BlogI've had enough. I live in Australia, part of a modern country that like many others has free speech and all that jazz. Yet when it comes to video games we have no adults only rating; any game that is deemed too extreme for a 15+ restriction is banned or re-submitted edited to appease the rating board.
Can we blame the Classification Board? No of course not. They are bound by law; in 2006 Attorney-General Philip Ruddock that the Office of Film and Literature Classification would become part of his department. The law they are bound by comes under federal law which despite having an R18+ rating (restricting content for legal viewing only to those ages 18 or older) for films, there is no equivalent for games.
This has always been a cause for debate to some degree, yet in recent times this issue was finally addressed by politicians and in order to allow us to have an 18+ rating all state as well as the federal Attorney-General had to agree. After some research and thoughtful discussion all agreed, except one: Michael Atkinson. One man somehow has the power to vote against this decision and can legally block this change from ever occuring. He is dead serious on his opposition and will not budge so the only realistic way for us Aussies to ever have an 18+ rating is for him to lose his seat in parliament, and for the next South Australian Attorney-General to vote yes.
In no other area of politics in Australia that I know of is one person able to decide the fate of law relevant to the entire country. Michael was voted in by one area of one state, yet is able to make decisions for all of us. We have two houses in Australia in federal parliament, the lower house and the senate. The lower house is generally controlled by the party in power and the senate is usually not controlled, hence law changes often getting lengthy debate in the senate before being passed or rejected. No one person can turn around and block a law change, it requires a majority vote.
To get away from the politics a bit, a quick wikipedia search confirms what I've read about elsewhere; the board often makes what seem like stupid decisions on the rating of games:
- Halo 3 which got an M (BBFC:15, ESRB: M(17),New Zealand (R16))
- The Witcher which got an MA15+ (18 from PEGI, BBFC, cut for ESRB for a M(17))
- Dead Rising a MA15+ (18 from BBFC and PEGI, Z from CERO)
- Dead or Alive: Xtreme 2 getting a PG (17 from ESRB and CERO)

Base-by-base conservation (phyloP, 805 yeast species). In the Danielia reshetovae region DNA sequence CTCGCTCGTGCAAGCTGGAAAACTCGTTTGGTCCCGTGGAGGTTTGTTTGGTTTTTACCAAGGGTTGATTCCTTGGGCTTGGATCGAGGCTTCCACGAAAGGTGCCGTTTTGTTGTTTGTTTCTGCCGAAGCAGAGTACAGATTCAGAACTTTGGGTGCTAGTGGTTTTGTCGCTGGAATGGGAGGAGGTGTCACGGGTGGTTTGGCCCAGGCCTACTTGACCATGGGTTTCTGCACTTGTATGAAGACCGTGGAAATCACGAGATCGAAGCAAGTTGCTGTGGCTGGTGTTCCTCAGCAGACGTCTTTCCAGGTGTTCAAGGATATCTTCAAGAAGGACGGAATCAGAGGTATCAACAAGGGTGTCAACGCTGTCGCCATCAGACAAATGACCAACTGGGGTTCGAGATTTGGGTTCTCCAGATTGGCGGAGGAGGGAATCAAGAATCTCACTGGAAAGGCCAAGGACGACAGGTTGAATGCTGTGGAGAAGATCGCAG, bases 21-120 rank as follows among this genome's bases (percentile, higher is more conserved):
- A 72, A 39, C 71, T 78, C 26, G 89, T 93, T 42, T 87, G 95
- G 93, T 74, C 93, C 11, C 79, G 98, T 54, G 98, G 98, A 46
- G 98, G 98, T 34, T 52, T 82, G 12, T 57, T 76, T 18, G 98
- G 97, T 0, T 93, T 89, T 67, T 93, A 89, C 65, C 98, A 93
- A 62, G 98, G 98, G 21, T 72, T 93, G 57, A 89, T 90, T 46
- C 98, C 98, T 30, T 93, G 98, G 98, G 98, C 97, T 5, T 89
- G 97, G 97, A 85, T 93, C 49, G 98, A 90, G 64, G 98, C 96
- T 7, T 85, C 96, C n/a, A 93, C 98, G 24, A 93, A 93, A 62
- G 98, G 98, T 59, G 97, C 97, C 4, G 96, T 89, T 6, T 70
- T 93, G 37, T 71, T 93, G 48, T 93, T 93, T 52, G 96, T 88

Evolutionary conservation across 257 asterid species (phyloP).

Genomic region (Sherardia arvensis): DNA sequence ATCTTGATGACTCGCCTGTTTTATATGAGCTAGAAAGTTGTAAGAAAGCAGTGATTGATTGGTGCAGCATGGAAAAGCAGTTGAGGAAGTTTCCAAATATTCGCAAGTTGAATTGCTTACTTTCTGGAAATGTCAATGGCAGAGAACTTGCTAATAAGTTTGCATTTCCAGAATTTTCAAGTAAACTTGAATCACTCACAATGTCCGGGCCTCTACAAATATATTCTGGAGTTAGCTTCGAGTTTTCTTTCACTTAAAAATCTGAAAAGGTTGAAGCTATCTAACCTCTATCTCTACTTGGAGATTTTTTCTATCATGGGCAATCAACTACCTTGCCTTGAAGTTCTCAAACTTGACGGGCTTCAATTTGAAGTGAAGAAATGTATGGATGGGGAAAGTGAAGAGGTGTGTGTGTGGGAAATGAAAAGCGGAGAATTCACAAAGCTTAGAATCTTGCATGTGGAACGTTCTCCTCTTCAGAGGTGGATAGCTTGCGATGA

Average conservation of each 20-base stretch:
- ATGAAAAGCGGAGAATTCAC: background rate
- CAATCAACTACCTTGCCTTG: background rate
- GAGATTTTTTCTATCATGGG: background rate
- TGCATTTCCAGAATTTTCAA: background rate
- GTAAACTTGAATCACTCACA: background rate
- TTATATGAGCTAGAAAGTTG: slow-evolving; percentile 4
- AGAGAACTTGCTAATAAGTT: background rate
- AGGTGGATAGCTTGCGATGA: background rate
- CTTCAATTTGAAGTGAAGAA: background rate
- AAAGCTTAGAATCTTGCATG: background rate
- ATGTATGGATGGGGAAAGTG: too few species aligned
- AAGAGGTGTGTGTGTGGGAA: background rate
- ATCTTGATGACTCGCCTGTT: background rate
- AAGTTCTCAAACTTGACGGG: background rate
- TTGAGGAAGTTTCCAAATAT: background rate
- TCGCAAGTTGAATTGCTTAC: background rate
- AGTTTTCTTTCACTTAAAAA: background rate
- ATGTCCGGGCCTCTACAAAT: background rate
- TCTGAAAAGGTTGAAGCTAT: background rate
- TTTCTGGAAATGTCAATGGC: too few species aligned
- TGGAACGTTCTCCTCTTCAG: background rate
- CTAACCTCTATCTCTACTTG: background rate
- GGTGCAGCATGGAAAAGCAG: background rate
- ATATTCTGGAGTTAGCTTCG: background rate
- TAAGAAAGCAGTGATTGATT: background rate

- Zone of the Enders and Zone of the Enders: The 2nd Runner getting a G(8+), (R16 in New Zealand, M(17+) from ESRB, 15 from BBFC and 16+ from PEGI)
- Sherlock Holmes: The Awakened getting a PG (16+ from PEGI and M(17) from ESRB.)1
Games that were banned in Australia and were then re-released censored include:
- Dark Sector
- Duke Nukem 3D
- Fallout 3
- F.E.A.R 2: Project Origin
- God of War
- Grand Theft Auto 1, 2, 3, Vice City, San Andreas and 4,
- Hitman: Contracts
- Left 4 Dead & Left 4 Dead 2
- Silent Hill
- Silent Hill: Homecoming
- Sexy Poker (more info)
I could drown on and on, the main problem I have with this whole situation is Michael Atkinson is censoring video games for adults based on the fact that he does not want children to obtain the titles. An R18+ rating is restricted, that is according to law, no one under the age of 18 is allowed to see a given film with this rating. Period. No cinema outings, no DVD purchase, no DVD watching. Technically even with parental consent it's illegal, though no one would probably find out of course.
Fortunately the great Margaret Pomeranz from The Movie Show (film critic show in Australia) seems to agree that this entire situation is fairly silly with the following quote:
I think it’s dangerous… it’s the start of danger when you have a government effectively saying, this is what we will allow you to see, and this is what we will not allow you to see. Fortunately they have very little power these days because we can see anything we want… as long as we’re prepared to break the law. And what you’re doing is turning people into criminals.3
Even a conservative columnist has agreed. Miranda Devine from Fairfax said the conservative groups had
good intentions have [that] backfired spectacularly. Instead of protecting children, they have exposed them to unsuitable games shoehorned into the MA15+ category because the alternative is an outright ban, and the ire of anti-censorship activists.4
Despite a line in the National Classification Code stating that "adults should be able to read, hear and see what they want", the adult R18+ classification does not currently exist for video games.5
Oh the irony.
I'll finish this rant with some recent quotes from Michael Atkinson:
I think you will find this issue has little traction with my constituents who are more concerned with real-life issues than home entertainment in imaginary worlds.6
I understand the Wii console has been phenomenally successful for Nintendo and that system provides many games to challenge and develop skill, physically and intellectually, without depraved sex, gore and cruelty.7
- Games Censorship Database
- Classification Board (of Australia)
- Michael Atkinson - Wikipedia
- Parliament of Australia - Wikipedia